E-commerce disrupting the CPG landscape

How distributors can thrive in the changing scenario

How distributors can thrive in the changing scenario

Distributors have been an indispensable part of the CPG supply chain. CPG players have relied on their traditional partners to handle the sales, shipping, and servicing of the products to retailers in a specific geographic area or a particular class of business.

Conventionally, The distributor typically purchases the products from vendors and resells them to retailers. The distributor takes a margin to facilitate its operations, and thus, the model keeps working.

CPG supply chain optimization
Source: TCS

However, the circumstances are quickly changing. With major e-commerce players like Amazon all set to enter the distributor space, and Uber freight already operating, the traditional distribution model faces the prospect of becoming obsolete. Let’s have a look at the challenges, opportunities, and potential solutions for the CPG distributors in the present scenario: 

Challenges

A big issue for the distributors is the rapidly growing SKUs for different brands. With niche segments like organic products, personalized goods, and vegan foods coming up, each brand has a significant more amount of offerings. With more variety of products, the transporting challenges (shipping them together or separately, cold chain requirements, etc.) are also getting complex. Even specialized stores like fresh produce or organic only, have their own sets of requirements. 

When retailers order inventories, it sits on their books (and the capital is blocked), resulting in a lower return on the capital invested. Hence the retailers demand to only stock items that can be replenished with a higher frequency. This has led to the popularity of a lean inventory model amongst retailers, which means that the stores need to be replenished faster (often twice as fast as previously done). This not only means more trips per outlet for distributors but also smaller size of orders per delivery. Lack of FTL or Full Truckload thus becomes another factor in the increasing expenses of the distributors.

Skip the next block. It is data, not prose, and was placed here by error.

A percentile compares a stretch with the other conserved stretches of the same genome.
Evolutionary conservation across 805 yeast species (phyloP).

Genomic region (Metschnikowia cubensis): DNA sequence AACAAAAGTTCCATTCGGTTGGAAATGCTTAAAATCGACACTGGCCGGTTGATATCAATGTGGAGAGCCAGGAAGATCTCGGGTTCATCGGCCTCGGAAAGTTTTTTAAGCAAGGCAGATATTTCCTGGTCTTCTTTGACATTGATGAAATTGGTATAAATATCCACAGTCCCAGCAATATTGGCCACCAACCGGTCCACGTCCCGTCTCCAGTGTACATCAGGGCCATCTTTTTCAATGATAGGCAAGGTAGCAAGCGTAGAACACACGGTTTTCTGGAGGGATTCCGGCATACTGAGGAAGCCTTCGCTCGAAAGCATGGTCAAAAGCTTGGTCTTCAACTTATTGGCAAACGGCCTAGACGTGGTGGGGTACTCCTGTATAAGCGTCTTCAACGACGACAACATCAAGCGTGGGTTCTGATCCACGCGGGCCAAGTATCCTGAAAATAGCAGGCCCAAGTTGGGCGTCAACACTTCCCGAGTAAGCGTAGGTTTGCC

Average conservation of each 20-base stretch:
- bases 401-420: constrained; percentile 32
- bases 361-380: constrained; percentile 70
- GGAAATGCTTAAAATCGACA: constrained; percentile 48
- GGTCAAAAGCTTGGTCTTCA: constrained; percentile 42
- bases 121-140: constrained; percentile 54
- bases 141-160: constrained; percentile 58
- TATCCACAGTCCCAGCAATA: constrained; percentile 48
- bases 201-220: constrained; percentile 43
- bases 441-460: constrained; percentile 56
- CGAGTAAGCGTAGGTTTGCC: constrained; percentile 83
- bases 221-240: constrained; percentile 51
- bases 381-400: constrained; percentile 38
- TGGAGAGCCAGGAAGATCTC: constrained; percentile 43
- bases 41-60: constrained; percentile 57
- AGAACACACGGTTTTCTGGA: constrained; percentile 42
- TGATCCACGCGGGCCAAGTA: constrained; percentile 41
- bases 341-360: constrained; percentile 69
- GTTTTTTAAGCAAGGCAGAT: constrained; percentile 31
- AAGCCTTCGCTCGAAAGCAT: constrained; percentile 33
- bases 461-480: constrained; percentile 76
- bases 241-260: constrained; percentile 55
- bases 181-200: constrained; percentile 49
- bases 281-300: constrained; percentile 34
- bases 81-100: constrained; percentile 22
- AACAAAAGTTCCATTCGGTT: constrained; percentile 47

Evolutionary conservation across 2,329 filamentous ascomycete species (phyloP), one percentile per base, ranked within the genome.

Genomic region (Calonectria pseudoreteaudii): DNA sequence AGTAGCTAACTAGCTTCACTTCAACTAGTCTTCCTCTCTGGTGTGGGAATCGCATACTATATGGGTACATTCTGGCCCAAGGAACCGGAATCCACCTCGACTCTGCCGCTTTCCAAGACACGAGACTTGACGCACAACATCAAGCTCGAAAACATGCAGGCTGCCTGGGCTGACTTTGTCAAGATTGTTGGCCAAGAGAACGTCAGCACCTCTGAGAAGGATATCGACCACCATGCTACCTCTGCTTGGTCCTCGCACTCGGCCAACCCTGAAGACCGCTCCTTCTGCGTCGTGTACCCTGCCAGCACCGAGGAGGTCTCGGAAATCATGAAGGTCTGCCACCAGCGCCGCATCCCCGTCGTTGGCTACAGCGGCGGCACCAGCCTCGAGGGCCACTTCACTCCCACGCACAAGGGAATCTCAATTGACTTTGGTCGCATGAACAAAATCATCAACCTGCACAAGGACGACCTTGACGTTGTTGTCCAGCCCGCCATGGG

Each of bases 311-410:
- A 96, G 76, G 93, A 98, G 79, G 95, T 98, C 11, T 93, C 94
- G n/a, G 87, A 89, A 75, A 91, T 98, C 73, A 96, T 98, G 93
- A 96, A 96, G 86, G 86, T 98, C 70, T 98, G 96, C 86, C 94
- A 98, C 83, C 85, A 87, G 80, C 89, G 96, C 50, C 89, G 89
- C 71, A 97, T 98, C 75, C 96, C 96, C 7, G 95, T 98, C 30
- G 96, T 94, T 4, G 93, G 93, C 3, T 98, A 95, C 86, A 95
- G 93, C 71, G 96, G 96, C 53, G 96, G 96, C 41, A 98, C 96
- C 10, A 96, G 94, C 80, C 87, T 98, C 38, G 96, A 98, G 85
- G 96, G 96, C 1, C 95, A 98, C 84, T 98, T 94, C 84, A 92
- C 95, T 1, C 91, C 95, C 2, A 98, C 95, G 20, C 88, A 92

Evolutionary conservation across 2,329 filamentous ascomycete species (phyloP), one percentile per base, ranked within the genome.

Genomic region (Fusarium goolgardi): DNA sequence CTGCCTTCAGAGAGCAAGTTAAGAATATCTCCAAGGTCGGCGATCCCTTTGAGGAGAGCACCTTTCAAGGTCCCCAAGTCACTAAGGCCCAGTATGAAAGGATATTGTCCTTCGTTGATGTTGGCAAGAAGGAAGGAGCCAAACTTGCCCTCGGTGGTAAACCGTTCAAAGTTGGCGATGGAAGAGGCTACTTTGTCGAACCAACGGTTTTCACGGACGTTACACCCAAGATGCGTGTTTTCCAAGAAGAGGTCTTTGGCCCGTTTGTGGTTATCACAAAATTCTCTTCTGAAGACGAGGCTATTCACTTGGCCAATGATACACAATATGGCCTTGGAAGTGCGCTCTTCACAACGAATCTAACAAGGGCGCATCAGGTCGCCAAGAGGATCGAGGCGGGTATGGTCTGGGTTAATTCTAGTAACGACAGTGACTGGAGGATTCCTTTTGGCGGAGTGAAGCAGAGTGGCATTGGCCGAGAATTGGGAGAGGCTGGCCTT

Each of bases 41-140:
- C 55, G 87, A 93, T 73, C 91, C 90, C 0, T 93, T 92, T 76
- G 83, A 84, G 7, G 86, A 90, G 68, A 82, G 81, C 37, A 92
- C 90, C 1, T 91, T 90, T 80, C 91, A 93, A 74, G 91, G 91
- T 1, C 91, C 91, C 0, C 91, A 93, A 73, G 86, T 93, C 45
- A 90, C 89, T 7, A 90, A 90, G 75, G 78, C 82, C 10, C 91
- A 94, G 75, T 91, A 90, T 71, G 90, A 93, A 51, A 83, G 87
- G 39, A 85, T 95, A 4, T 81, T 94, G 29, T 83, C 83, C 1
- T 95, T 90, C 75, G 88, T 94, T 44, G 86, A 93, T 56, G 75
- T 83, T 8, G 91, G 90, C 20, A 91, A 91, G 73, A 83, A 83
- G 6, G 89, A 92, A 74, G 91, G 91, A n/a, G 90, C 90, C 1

Intense price stress at the retail level also puts downward pressure on distributors, which leads to smaller margins. In addition, distributors are now not only competing with mail orders and catalog sales but also with services such as online stores, auctions, and internet-based direct marketing.

Not only this, the rise of e-commerce has resulted in a massive surge in customer expectations when it comes to last mile deliveries. With Amazon and other e-commerce platforms making same-day delivery a norm, CPG companies are also trying to reach their customer base directly. Even though it may seem like the end for traditional distributors, there are opportunities hidden when looked closely. 

Opportunities

With CPG brands going direct to consumers (D2C), distributors have a chance to become fulfillment partners of CPG brands. Many CPG brands are launching D2C online models, where once the order is placed, the brands use their distributor’s warehouse and fleet to deliver the product to the end customer.

However, in order to position themselves as the fulfillment partners, traditional distributors need to adopt advanced tech solutions that can help them with last-mile fulfillment, optimal fleet mix, and tracking of resources amongst other functions.

Solutions

AI-backed logistics solutions like Locus ensure that distributors stay ahead of the curve when it comes to fulfillment operations.

AI-backed logistics solutions

These solutions can help distributors with: 

  • Planning optimal fleets for current business needs and potential growth in the future. 
  • Identifying the number & size of vehicles that provide the lowest cost per mile while ensuring Full Truckload (FTL) capacity.
  • Leverage the best combination of captive fleets & market vehicles to reduce logistics costs.
  • Analyzing historical truck routes, determining the size, and the number of trucks required (often leading to fleet reduction), mapping them to specific customers and ensuring that the truck routes don’t overlap – resulting in reduced SLAs and fuel costs.
  • DIFOT (Delivery In Full On Time): Most of the customer deliveries would follow a particular time-frequency; however, inventory requirements would change without any set pattern. Features like dynamic route optimization & automated sorting engine, factors in all route & inventory details to ensure your trucks are delivering in full on time.  
  • Analyzing the fleet’s performance: The modern solutions allow distributors to analyze the ROI from each of their trucks, measuring the performance & profitability of the entire fleet and reduce further costs with actionable insights.
  • Improving customer experience: With real-time tracking, customers get SMS notifications on how far their delivery trucks are, and what’s the ETA for deliveries – with tracking links that open real-time maps.
  • Better contract renegotiation with an estimate of vehicle requirements.
  • Ensuring high levels of SLA compliance, even during peak periods.
  • Complete tracking of trucks and personnel.

The CPG distributor landscape is quickly changing in North America. To stay ahead of the trends, distributors would need to identify new gaps and adopt new technology or risk falling behind. 

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